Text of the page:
Saturday, 17 August 2013

DB2 Optimizer.

 
DB2 Optimizer

The DB2 optimizer is integral to the operation of SQL statements. The optimizer, as its name implies, determines the optimal method of satisfying a SQL request. For example, consider the following statement.


              SELECT EMPNO, WORKDEPT, DEPTNAME
                FROM DSN8230, EMP, DSN8230.DEPT
              WHERE DEPTNO = WORKDEPT

This statement, whether embedded statically in an application program or executed dynamically, must be passed through the DB2 optimizer before execution.

The optimizer parses the statement and determines the following :
  • Which table must be accessed. 
  • Which columns from those tables need to be returned 
  • Which columns participate in the SQL statement’s predicates 
  • Whether there are any indexes for this combination of tables and columns 
  • What statistics are available in the DB2 catalog 

Based on this information, the optimizer analyzes the possible access paths and chooses the best one for the given query. An access path is the navigation logic used by DB2 to access the requisite data. A tablespace scan using sequential prefetch is an example of a DB2 access path.

Note : Many factors can cause the DB2 optimizer to choose the wrong access path, such as incorrect or outdated statistics in the DB2 catalog, an improper physical or logical database design, an improper use of SQL (for example, record-at-a-time processing), or bugs in the logic of the optimizer (occurs infrequently).

In addition, the optimizer does not contain optimization logic for every combination and permutation of SQL statements.

Optimizing data access in DB2

The notion of optimizing data access in the DBMS is one of the most powerful capabilities of DB2. Remember, you access DB2 data by telling DB2 what to retrieve, not how to retrieve it. Regardless of how the data is physically stored and manipulated, DB2 and SQL can still access that data.

This separation of access criteria from physical storage characteristics is called physical data independence. DB2's optimizer is the component that accomplishes this physical data independence

If you remove the indexes, DB2 can still access the data (although less efficiently). If you add a column to the table being accessed, DB2 can still manipulate the data without changing the program code. This is all possible because the physical access paths to DB2 data are not coded by programmers in application programs, but are generated by DB2

The optimizer performs complex calculations based on a host of information. To visualize how the optimizer works, picture the optimizer as performing a four-step process:

  • Receive and verify the syntax of the SQL statement. 
  • Analyze the environment and optimize the method of satisfying the SQL statement. 
  • Create machine-readable instructions to execute the optimized SQL. 
  • Execute the instructions or store them for future execution. 

The second step of this process is the most intriguing. How does the optimizer decide how to execute the vast array of SQL statements that you can send its way? The optimizer has many types of strategies for optimizing SQL. How does it choose which of these strategies to use in the optimized access paths? IBM does not publish the actual, in-depth details of how the optimizer determines the best access path, but the optimizer is a cost-based optimizer. This means the optimizer will always attempt to formulate an access path for each query that reduces overall cost. To accomplish this, the DB2 optimizer applies query cost formulas that evaluate and weigh four factors for each potential access path: the CPU cost, the I/O cost, statistical information in the DB2 system catalog, and the actual SQL statement.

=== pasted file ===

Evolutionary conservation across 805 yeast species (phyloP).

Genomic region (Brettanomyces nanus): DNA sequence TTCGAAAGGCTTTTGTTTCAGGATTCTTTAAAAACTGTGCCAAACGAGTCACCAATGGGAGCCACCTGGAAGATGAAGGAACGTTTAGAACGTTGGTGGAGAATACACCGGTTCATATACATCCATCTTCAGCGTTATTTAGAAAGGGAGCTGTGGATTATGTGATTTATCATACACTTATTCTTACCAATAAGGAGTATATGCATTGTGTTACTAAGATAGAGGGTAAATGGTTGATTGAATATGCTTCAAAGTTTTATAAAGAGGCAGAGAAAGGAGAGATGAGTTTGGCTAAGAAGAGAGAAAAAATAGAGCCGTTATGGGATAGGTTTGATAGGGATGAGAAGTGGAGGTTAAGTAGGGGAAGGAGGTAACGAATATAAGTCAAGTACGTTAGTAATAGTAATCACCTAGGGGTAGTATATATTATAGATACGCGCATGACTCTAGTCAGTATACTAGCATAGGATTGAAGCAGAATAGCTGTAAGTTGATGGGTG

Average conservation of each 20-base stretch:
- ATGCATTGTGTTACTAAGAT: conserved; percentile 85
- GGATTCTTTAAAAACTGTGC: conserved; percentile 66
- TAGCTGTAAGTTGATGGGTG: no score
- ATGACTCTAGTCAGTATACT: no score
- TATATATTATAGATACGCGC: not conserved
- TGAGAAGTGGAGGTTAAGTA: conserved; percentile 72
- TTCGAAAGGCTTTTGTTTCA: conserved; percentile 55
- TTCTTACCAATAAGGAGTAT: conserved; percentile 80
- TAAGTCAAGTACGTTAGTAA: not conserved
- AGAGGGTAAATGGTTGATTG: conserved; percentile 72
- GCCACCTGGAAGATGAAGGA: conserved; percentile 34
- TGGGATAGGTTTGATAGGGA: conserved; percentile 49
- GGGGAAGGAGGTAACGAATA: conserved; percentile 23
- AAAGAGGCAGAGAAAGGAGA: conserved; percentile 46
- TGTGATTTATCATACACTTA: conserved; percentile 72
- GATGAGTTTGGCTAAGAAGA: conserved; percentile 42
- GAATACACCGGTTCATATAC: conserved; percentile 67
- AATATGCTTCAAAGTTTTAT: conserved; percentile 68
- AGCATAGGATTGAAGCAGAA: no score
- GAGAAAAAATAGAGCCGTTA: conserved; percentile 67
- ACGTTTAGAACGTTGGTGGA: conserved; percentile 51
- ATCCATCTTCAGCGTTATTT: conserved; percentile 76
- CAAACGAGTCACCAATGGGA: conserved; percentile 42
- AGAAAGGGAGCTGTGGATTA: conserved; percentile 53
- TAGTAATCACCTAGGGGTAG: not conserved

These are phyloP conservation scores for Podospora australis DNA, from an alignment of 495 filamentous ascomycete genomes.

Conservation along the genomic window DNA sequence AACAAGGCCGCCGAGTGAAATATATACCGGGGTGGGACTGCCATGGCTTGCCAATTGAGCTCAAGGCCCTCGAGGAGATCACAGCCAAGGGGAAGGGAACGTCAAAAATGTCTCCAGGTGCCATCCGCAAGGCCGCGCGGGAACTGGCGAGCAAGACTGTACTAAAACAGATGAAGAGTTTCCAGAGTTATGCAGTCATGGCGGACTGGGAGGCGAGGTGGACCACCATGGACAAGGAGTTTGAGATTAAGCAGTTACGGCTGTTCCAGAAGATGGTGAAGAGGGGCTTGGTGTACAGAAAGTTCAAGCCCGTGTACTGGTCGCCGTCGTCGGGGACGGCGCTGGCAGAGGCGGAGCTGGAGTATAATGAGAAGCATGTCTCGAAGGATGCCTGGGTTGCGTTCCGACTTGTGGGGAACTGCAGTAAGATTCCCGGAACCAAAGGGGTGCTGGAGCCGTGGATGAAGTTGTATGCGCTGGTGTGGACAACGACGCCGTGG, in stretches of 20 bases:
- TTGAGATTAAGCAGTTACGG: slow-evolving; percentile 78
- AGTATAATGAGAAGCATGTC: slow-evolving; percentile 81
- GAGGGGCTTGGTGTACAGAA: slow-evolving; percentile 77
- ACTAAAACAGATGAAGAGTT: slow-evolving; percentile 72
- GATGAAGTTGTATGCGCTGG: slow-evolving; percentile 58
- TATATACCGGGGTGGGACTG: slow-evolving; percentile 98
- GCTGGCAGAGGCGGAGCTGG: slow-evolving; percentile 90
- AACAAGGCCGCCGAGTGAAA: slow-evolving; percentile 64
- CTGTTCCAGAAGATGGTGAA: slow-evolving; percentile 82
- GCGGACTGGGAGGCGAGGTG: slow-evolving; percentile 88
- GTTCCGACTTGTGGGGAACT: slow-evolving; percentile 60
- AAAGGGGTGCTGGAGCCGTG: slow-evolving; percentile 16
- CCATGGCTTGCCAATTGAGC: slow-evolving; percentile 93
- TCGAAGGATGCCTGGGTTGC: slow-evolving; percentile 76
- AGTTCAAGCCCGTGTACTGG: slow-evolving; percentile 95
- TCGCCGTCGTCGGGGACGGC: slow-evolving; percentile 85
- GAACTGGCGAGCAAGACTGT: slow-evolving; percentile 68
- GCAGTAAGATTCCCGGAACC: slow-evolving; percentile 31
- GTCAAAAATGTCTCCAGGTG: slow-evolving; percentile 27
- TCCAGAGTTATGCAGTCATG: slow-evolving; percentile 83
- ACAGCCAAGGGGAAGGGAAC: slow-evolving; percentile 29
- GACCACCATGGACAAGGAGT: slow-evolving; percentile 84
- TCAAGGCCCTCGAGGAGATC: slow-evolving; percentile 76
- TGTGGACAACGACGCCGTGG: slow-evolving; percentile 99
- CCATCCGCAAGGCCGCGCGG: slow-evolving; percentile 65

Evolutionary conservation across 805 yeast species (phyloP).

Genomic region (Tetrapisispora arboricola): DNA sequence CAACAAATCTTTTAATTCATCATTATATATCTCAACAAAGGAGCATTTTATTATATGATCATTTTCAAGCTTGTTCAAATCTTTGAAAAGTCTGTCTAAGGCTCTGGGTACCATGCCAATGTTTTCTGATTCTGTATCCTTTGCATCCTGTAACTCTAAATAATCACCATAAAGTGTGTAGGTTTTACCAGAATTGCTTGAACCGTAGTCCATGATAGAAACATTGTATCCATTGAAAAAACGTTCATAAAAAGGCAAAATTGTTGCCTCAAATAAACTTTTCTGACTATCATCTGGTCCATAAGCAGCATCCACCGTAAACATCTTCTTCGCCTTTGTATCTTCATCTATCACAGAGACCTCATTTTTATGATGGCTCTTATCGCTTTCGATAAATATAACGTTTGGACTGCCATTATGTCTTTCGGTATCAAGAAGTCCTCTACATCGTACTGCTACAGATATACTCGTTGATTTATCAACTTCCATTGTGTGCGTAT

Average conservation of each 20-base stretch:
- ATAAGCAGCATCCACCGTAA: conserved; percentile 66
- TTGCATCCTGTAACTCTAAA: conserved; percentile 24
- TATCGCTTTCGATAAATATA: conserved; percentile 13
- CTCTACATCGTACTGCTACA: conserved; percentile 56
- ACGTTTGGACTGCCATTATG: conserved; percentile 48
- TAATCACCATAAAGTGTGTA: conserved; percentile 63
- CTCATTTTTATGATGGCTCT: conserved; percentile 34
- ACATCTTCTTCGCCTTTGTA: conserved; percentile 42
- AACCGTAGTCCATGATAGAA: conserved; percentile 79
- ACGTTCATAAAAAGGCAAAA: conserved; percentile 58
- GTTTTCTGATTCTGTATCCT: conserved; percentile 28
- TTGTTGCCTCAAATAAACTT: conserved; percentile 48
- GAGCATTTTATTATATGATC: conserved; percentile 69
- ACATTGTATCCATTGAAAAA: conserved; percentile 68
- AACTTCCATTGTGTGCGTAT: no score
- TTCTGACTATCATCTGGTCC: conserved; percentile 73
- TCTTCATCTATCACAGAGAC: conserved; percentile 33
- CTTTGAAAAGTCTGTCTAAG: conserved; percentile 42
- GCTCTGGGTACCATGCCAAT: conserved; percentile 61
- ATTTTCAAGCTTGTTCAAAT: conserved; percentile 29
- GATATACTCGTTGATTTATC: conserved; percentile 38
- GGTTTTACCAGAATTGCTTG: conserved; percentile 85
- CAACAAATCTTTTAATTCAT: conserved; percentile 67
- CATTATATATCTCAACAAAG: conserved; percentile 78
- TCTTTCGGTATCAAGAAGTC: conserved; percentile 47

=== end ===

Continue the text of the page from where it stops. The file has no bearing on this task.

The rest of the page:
The EXPLAIN command

The EXPLAIN command in DB2 describes the access path selected by the DB2 optimizer for SQL query. The information provided by EXPLAIN is invaluable for determining the following :

  • The work DB2 does “behind the scenes” to satisfy a single SQL statement 
  • Whether DB2 is using available indexes, and, if indexes are used, how DB2 is using them 
  • The order in which DB2 tables are accessed to satisfy join criteria 
  • Whether a sort is required for the SQL statement 
  • Tablespace locking requirements for a statement 
  • The performance of a SQL statement based on the access paths chosen 

To EXPLAIN a single SQL statement, precede the SQL statement with the EXPLAIN command as follows :

        EXPLAIN ALL SET QUERYNO = integer FOR SQL statement ;

It can be executed in the same way as any other SQL statement. QUERY NO, which can be set to any integer, is used for identification in the PLAN_TABLE.

The other method of issuing an EXPLAIN as a part of the BIND command. By indicating EXPLAIN (YES) when building a package or a plan, DB2 externalizes the access paths chosen for all SQL statements in that DBRM to the PLAN_TABLE.

After issuing the EXPLAIN command on your statements, you can inspect the result in PLAN_TABLE. You can use a simple SQL query to retrieve this information.

For example.

      SELECT QUERYNO, QBLOCKNO, APPLNAME, PROGNAME, PLANNO,
                  METHOD, CREATOR, TNAME, TABNO, 
        FROM Ownerid. PLAN_TABLE
                 ORDER BY APPLNAME, COLLID 

A common method of retrieving access path data from the PLAN_TABLE is to use QMF to format the results of a simple SELECT statement.


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